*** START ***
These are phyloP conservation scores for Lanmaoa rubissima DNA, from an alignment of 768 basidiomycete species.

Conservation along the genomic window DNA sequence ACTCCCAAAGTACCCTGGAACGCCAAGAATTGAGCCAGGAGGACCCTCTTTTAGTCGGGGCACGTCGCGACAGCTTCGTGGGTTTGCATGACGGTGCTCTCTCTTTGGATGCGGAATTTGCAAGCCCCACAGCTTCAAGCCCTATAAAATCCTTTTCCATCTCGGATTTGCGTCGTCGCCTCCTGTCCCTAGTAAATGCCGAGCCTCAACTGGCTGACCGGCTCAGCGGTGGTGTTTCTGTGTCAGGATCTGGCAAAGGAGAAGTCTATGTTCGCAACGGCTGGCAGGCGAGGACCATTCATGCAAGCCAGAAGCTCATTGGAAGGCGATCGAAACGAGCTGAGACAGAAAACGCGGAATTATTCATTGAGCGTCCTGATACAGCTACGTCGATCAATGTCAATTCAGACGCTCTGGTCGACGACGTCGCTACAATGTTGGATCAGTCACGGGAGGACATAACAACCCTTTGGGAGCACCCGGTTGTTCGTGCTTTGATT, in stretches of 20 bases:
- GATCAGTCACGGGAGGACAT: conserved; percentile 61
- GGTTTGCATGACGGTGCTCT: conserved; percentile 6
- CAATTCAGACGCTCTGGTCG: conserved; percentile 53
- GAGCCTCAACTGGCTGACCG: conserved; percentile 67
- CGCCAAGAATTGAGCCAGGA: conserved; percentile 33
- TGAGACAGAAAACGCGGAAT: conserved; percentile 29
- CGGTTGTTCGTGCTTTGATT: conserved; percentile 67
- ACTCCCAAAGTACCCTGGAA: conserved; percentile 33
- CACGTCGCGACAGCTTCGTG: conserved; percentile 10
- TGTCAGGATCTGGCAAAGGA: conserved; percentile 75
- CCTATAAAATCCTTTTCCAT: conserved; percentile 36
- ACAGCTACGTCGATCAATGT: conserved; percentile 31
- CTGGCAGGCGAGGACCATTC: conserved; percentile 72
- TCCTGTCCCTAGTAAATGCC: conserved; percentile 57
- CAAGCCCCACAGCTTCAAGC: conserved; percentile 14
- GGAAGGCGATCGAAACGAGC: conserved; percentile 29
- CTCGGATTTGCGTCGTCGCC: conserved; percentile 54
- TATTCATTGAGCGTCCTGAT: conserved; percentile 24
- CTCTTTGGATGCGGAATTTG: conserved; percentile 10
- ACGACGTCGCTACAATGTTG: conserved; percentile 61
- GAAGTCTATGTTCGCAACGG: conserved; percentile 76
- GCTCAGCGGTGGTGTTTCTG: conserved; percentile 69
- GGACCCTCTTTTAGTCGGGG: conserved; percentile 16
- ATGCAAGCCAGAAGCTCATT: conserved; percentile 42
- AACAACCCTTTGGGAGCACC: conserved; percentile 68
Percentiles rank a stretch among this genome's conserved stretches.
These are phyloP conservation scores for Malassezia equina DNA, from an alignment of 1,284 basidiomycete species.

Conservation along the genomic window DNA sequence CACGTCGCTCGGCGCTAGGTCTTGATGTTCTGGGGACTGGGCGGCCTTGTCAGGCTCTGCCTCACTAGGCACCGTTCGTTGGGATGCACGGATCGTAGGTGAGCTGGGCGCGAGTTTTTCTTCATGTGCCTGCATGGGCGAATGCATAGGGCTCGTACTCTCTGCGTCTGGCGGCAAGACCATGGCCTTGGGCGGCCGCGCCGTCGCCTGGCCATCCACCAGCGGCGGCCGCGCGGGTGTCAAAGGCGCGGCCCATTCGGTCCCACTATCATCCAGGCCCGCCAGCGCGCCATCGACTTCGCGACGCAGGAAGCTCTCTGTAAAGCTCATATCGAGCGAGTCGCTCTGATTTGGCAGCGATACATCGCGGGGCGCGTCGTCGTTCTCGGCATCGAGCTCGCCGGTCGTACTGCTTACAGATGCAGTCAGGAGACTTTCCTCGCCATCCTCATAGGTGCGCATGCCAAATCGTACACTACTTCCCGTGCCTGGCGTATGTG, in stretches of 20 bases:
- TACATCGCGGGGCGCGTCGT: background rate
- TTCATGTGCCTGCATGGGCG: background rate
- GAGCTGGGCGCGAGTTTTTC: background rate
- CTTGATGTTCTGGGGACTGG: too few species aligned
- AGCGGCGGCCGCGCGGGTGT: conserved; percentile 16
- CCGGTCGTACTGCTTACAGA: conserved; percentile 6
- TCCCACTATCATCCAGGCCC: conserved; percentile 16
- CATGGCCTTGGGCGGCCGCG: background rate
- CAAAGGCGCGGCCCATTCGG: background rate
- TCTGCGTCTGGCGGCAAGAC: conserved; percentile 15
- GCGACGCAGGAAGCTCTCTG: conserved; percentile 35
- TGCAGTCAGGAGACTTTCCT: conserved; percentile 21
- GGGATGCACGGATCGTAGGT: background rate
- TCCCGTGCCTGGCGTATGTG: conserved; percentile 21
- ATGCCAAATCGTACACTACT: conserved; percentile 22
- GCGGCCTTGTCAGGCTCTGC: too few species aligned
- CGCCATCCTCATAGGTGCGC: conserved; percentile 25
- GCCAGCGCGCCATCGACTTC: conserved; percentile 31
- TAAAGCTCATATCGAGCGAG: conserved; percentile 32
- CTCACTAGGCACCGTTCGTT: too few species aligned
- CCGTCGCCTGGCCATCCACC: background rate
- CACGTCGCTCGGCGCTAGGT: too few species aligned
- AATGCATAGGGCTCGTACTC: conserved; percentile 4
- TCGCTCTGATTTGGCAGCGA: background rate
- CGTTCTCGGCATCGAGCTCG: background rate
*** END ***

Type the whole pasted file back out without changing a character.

These are phyloP conservation scores for Lanmaoa rubissima DNA, from an alignment of 768 basidiomycete species.

Conservation along the genomic window DNA sequence ACTCCCAAAGTACCCTGGAACGCCAAGAATTGAGCCAGGAGGACCCTCTTTTAGTCGGGGCACGTCGCGACAGCTTCGTGGGTTTGCATGACGGTGCTCTCTCTTTGGATGCGGAATTTGCAAGCCCCACAGCTTCAAGCCCTATAAAATCCTTTTCCATCTCGGATTTGCGTCGTCGCCTCCTGTCCCTAGTAAATGCCGAGCCTCAACTGGCTGACCGGCTCAGCGGTGGTGTTTCTGTGTCAGGATCTGGCAAAGGAGAAGTCTATGTTCGCAACGGCTGGCAGGCGAGGACCATTCATGCAAGCCAGAAGCTCATTGGAAGGCGATCGAAACGAGCTGAGACAGAAAACGCGGAATTATTCATTGAGCGTCCTGATACAGCTACGTCGATCAATGTCAATTCAGACGCTCTGGTCGACGACGTCGCTACAATGTTGGATCAGTCACGGGAGGACATAACAACCCTTTGGGAGCACCCGGTTGTTCGTGCTTTGATT, in stretches of 20 bases:
- GATCAGTCACGGGAGGACAT: conserved; percentile 61
- GGTTTGCATGACGGTGCTCT: conserved; percentile 6
- CAATTCAGACGCTCTGGTCG: conserved; percentile 53
- GAGCCTCAACTGGCTGACCG: conserved; percentile 67
- CGCCAAGAATTGAGCCAGGA: conserved; percentile 33
- TGAGACAGAAAACGCGGAAT: conserved; percentile 29
- CGGTTGTTCGTGCTTTGATT: conserved; percentile 67
- ACTCCCAAAGTACCCTGGAA: conserved; percentile 33
- CACGTCGCGACAGCTTCGTG: conserved; percentile 10
- TGTCAGGATCTGGCAAAGGA: conserved; percentile 75
- CCTATAAAATCCTTTTCCAT: conserved; percentile 36
- ACAGCTACGTCGATCAATGT: conserved; percentile 31
- CTGGCAGGCGAGGACCATTC: conserved; percentile 72
- TCCTGTCCCTAGTAAATGCC: conserved; percentile 57
- CAAGCCCCACAGCTTCAAGC: conserved; percentile 14
- GGAAGGCGATCGAAACGAGC: conserved; percentile 29
- CTCGGATTTGCGTCGTCGCC: conserved; percentile 54
- TATTCATTGAGCGTCCTGAT: conserved; percentile 24
- CTCTTTGGATGCGGAATTTG: conserved; percentile 10
- ACGACGTCGCTACAATGTTG: conserved; percentile 61
- GAAGTCTATGTTCGCAACGG: conserved; percentile 76
- GCTCAGCGGTGGTGTTTCTG: conserved; percentile 69
- GGACCCTCTTTTAGTCGGGG: conserved; percentile 16
- ATGCAAGCCAGAAGCTCATT: conserved; percentile 42
- AACAACCCTTTGGGAGCACC: conserved; percentile 68
Percentiles rank a stretch among this genome's conserved stretches.
These are phyloP conservation scores for Malassezia equina DNA, from an alignment of 1,284 basidiomycete species.

Conservation along the genomic window DNA sequence CACGTCGCTCGGCGCTAGGTCTTGATGTTCTGGGGACTGGGCGGCCTTGTCAGGCTCTGCCTCACTAGGCACCGTTCGTTGGGATGCACGGATCGTAGGTGAGCTGGGCGCGAGTTTTTCTTCATGTGCCTGCATGGGCGAATGCATAGGGCTCGTACTCTCTGCGTCTGGCGGCAAGACCATGGCCTTGGGCGGCCGCGCCGTCGCCTGGCCATCCACCAGCGGCGGCCGCGCGGGTGTCAAAGGCGCGGCCCATTCGGTCCCACTATCATCCAGGCCCGCCAGCGCGCCATCGACTTCGCGACGCAGGAAGCTCTCTGTAAAGCTCATATCGAGCGAGTCGCTCTGATTTGGCAGCGATACATCGCGGGGCGCGTCGTCGTTCTCGGCATCGAGCTCGCCGGTCGTACTGCTTACAGATGCAGTCAGGAGACTTTCCTCGCCATCCTCATAGGTGCGCATGCCAAATCGTACACTACTTCCCGTGCCTGGCGTATGTG, in stretches of 20 bases:
- TACATCGCGGGGCGCGTCGT: background rate
- TTCATGTGCCTGCATGGGCG: background rate
- GAGCTGGGCGCGAGTTTTTC: background rate
- CTTGATGTTCTGGGGACTGG: too few species aligned
- AGCGGCGGCCGCGCGGGTGT: conserved; percentile 16
- CCGGTCGTACTGCTTACAGA: conserved; percentile 6
- TCCCACTATCATCCAGGCCC: conserved; percentile 16
- CATGGCCTTGGGCGGCCGCG: background rate
- CAAAGGCGCGGCCCATTCGG: background rate
- TCTGCGTCTGGCGGCAAGAC: conserved; percentile 15
- GCGACGCAGGAAGCTCTCTG: conserved; percentile 35
- TGCAGTCAGGAGACTTTCCT: conserved; percentile 21
- GGGATGCACGGATCGTAGGT: background rate
- TCCCGTGCCTGGCGTATGTG: conserved; percentile 21
- ATGCCAAATCGTACACTACT: conserved; percentile 22
- GCGGCCTTGTCAGGCTCTGC: too few species aligned
- CGCCATCCTCATAGGTGCGC: conserved; percentile 25
- GCCAGCGCGCCATCGACTTC: conserved; percentile 31
- TAAAGCTCATATCGAGCGAG: conserved; percentile 32
- CTCACTAGGCACCGTTCGTT: too few species aligned
- CCGTCGCCTGGCCATCCACC: background rate
- CACGTCGCTCGGCGCTAGGT: too few species aligned
- AATGCATAGGGCTCGTACTC: conserved; percentile 4
- TCGCTCTGATTTGGCAGCGA: background rate
- CGTTCTCGGCATCGAGCTCG: background rate